Jonathan Grassbaugh attended Hampstead Central School and graduated from Hampstead Middle School. He went on to Phillips Exeter Academy and then to Johns Hopkins University, where he was a member of ROTC and graduated as an Army officer, The Eagle-Tribune reported.
He was married last summer. His wife is also an ROTC officer.
“Jonathan was a really great kid,” said Dillard Collins, Central School principal. “I’ve dealt with a lot of kids in my years, and Jonathan was in the top 1 percent. Not only was he smart and an extremely nice kid, he was highly motivated and fully understood the concept of duty and honor, as does his entire family.”
At Hampstead Middle School, school board chairman Natalie Gallo said she cried when she heard of the death.
It is such a shame, such a waste of such a very intelligent and lovely young man,” she said. “I am heartbroken for Patti and Mark.”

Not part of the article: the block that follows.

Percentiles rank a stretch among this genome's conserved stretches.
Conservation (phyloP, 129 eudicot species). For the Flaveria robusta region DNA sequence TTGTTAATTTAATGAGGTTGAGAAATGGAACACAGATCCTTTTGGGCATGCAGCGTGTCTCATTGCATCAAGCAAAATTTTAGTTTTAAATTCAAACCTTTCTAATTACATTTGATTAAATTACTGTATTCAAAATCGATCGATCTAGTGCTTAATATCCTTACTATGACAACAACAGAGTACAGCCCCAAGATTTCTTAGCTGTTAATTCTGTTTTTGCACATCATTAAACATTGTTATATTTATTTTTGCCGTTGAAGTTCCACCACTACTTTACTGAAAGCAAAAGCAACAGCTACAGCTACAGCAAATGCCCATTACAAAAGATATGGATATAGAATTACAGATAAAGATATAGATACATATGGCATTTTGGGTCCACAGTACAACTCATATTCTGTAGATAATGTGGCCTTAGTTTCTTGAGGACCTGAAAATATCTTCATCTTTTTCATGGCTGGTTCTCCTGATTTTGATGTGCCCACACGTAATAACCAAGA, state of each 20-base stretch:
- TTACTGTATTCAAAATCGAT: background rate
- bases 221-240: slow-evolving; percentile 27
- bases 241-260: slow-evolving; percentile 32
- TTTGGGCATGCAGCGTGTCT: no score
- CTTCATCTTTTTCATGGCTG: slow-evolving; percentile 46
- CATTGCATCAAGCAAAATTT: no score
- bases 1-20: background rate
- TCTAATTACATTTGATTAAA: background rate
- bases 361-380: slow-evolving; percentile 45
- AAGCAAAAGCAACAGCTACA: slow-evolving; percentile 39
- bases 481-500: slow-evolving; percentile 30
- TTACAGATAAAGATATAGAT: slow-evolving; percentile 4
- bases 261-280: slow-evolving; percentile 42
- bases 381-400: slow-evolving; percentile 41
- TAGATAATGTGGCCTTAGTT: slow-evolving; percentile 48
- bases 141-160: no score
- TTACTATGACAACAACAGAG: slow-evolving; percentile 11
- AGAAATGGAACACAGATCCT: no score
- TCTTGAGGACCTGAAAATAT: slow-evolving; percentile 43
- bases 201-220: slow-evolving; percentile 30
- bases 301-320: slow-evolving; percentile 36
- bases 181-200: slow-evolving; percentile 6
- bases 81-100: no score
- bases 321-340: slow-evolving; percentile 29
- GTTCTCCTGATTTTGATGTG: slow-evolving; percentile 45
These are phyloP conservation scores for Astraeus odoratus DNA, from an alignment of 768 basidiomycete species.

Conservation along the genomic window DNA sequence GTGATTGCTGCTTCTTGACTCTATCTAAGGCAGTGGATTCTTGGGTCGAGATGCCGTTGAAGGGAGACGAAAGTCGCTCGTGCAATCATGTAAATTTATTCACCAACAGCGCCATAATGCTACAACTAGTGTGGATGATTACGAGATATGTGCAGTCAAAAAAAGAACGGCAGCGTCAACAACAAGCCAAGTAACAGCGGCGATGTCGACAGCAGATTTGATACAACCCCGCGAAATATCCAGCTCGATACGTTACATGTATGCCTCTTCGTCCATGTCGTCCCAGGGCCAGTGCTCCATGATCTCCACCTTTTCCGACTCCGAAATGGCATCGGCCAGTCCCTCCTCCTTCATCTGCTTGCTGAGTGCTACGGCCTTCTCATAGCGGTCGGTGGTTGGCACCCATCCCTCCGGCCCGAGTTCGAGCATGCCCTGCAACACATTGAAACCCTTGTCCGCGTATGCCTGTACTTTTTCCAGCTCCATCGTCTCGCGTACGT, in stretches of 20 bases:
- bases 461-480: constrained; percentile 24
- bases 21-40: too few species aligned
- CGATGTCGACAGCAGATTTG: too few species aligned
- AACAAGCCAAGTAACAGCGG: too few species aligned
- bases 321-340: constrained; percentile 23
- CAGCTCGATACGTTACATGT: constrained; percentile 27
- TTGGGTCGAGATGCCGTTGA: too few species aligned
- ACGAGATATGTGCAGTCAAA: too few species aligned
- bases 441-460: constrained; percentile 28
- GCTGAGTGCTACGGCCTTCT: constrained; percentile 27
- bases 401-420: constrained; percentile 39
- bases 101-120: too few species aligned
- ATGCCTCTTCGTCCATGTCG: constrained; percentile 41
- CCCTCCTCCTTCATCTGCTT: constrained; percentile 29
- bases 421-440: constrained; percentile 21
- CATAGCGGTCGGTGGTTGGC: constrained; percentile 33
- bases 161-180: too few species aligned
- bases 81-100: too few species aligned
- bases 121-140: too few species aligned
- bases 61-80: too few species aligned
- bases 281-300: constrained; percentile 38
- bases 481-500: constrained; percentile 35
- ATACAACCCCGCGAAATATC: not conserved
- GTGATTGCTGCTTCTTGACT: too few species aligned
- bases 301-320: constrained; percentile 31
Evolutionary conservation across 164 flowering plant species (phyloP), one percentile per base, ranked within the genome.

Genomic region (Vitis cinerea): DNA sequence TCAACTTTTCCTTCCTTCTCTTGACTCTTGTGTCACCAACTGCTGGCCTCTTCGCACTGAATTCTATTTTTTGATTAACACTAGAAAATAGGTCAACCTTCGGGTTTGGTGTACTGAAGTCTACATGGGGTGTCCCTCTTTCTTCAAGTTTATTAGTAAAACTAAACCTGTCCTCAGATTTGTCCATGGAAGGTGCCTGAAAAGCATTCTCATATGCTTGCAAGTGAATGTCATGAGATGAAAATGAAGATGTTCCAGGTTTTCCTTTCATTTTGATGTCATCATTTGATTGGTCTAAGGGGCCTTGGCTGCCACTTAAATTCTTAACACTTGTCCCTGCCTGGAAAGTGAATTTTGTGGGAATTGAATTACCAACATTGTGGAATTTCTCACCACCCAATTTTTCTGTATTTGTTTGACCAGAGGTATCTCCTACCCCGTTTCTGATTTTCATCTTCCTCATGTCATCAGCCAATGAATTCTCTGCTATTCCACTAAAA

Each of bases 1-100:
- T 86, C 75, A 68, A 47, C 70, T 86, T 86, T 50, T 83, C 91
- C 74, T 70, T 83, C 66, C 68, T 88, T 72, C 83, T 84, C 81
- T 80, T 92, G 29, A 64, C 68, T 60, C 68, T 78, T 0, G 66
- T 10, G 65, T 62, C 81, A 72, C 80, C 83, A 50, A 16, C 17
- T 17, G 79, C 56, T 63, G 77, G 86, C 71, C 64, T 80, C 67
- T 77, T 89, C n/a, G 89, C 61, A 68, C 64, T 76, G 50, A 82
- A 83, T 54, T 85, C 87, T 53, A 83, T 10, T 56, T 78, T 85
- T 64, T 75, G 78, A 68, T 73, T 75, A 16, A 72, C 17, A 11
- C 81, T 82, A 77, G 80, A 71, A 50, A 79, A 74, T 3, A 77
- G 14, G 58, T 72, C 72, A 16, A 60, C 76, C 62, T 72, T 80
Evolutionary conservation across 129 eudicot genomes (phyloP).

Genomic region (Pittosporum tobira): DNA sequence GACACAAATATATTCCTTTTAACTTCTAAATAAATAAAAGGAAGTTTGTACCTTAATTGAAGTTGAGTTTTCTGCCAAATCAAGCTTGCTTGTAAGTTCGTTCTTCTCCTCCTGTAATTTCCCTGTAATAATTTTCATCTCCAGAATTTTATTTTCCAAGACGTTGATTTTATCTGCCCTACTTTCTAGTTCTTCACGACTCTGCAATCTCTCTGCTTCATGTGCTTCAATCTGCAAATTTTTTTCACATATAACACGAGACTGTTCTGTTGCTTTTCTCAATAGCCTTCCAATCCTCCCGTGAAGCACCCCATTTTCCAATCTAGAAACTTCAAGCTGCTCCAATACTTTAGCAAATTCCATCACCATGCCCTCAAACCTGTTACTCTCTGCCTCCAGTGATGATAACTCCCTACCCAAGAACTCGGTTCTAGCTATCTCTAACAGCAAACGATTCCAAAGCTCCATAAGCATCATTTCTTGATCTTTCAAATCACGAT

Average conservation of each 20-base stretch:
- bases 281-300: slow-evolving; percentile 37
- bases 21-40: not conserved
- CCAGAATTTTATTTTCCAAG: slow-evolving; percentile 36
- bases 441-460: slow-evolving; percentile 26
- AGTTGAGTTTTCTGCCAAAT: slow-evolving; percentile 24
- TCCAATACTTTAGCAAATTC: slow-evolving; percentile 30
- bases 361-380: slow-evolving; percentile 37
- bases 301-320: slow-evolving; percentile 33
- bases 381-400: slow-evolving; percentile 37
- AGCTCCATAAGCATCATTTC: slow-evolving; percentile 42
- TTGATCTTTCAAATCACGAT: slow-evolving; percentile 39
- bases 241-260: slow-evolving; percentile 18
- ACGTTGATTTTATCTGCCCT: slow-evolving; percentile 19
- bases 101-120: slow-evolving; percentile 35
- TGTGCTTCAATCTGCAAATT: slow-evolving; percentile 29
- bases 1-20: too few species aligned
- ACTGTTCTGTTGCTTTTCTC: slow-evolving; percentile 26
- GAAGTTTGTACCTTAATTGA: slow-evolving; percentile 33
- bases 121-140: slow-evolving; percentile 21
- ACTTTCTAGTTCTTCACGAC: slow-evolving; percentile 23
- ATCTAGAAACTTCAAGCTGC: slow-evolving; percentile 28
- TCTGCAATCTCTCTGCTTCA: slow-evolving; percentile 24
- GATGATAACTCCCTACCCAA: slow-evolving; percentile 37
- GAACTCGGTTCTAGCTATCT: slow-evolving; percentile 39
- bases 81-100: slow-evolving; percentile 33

14 April 2007:
An Army Ranger killed in Iraq will be buried at Arlington National Cemetery on Friday.
Captain Jonathan Grassbaugh, 25, was one of four soldiers killed April 7,2007, by an improvised explosive device in Zaganiyah, Iraq.
Grassbaugh was born in Ohio but moved to New Hampshire in 1989. He attended Hampstead public schools and graduated from Phillips Exeter Academy, where he was a four-year honor student, and Johns Hopkins University.
He was serving his second tour in Iraq and was assigned to the 5th Squadron, 73rd Cavalry Regiment, 3rd Brigade Combat Team, 82nd Airborne Division, based at Fort Bragg, North Carolina.